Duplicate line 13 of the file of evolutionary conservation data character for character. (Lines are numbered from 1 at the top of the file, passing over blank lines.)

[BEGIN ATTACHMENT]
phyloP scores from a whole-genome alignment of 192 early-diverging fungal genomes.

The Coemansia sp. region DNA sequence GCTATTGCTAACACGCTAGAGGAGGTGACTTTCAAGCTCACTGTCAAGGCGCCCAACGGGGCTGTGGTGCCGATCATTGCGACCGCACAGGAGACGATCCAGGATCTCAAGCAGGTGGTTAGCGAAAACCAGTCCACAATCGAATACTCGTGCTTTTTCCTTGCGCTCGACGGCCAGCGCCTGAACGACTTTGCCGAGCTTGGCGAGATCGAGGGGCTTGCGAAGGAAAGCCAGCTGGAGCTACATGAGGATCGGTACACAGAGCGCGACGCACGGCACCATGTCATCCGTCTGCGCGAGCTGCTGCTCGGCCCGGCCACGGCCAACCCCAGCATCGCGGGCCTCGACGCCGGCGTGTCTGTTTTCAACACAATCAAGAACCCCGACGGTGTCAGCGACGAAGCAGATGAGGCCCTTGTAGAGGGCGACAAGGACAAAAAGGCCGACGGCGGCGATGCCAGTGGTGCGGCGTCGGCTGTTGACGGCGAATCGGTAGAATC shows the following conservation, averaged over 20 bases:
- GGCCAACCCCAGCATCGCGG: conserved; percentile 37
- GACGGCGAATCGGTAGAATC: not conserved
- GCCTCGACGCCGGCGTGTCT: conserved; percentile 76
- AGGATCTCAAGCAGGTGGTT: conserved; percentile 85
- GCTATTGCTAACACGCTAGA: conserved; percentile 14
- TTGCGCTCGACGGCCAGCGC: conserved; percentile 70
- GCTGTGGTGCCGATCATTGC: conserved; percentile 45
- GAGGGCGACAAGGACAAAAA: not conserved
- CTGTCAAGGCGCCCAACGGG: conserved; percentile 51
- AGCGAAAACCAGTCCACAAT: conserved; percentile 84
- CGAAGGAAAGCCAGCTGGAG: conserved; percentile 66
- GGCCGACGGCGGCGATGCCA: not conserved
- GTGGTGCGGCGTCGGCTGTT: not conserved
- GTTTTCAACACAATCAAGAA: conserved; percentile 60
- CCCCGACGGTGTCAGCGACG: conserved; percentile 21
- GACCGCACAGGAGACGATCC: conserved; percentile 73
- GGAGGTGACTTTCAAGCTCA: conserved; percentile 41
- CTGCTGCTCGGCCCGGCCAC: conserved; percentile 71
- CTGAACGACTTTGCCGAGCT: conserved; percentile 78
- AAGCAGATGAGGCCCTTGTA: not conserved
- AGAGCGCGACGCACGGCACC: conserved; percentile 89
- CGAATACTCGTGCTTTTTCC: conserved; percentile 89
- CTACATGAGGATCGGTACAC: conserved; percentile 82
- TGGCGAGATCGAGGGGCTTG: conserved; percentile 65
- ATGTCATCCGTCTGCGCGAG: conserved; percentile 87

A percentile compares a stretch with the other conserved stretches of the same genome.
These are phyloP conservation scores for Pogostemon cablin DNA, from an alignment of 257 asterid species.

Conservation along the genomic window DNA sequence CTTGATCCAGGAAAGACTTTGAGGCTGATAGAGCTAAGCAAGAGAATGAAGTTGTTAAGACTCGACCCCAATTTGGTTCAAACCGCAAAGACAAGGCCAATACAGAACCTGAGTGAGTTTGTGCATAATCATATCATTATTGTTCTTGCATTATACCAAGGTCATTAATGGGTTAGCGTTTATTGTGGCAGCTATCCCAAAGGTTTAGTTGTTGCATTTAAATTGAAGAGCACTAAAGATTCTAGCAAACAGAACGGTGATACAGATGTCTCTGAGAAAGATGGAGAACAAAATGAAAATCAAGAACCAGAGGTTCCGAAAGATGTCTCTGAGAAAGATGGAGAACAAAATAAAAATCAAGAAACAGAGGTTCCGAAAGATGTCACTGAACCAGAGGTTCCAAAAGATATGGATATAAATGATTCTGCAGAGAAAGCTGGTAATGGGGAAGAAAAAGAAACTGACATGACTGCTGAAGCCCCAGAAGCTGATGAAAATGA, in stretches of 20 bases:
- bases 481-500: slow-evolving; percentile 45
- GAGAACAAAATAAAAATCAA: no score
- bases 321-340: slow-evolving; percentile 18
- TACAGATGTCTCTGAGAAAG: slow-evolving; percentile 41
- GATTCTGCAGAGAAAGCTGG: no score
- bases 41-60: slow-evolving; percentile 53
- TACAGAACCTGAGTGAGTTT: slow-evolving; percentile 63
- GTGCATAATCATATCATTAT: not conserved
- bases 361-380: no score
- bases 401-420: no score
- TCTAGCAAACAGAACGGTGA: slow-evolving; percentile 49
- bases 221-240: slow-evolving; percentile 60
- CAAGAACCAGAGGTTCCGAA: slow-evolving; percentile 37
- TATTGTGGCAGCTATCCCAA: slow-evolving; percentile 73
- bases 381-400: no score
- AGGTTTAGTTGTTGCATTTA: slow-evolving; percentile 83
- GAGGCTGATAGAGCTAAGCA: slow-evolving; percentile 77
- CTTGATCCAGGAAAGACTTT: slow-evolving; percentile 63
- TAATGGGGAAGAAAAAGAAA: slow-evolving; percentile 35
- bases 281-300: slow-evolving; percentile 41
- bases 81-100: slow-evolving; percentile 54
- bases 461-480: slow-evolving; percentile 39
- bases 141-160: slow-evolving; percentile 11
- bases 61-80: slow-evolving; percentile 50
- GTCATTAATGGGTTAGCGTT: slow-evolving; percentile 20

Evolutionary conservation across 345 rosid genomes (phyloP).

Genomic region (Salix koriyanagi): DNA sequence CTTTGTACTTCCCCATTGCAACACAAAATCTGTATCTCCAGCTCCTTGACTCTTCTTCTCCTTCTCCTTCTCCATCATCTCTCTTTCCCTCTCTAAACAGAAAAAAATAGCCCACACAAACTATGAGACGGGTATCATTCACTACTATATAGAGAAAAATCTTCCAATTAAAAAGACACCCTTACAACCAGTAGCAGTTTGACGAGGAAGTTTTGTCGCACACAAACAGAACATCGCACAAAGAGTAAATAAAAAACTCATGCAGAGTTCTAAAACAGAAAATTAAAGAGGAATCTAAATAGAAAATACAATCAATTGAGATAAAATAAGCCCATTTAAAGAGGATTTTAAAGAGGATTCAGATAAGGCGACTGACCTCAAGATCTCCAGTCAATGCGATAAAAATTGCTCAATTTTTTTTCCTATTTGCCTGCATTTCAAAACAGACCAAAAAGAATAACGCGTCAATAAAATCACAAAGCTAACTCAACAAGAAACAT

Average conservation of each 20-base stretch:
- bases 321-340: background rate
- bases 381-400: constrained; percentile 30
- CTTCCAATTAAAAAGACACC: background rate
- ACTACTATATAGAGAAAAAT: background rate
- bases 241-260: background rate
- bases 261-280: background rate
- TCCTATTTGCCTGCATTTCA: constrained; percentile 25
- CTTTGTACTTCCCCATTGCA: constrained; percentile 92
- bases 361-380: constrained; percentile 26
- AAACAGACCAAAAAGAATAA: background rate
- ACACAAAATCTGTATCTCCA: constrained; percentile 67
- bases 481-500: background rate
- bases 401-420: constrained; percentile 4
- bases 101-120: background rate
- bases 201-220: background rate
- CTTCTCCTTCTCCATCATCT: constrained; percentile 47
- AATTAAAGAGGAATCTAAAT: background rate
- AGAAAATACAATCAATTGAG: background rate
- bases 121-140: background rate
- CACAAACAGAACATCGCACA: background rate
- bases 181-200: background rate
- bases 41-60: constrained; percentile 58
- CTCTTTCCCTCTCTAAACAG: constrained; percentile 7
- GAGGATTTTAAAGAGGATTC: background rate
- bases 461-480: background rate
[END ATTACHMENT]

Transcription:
- CGAAGGAAAGCCAGCTGGAG: conserved; percentile 66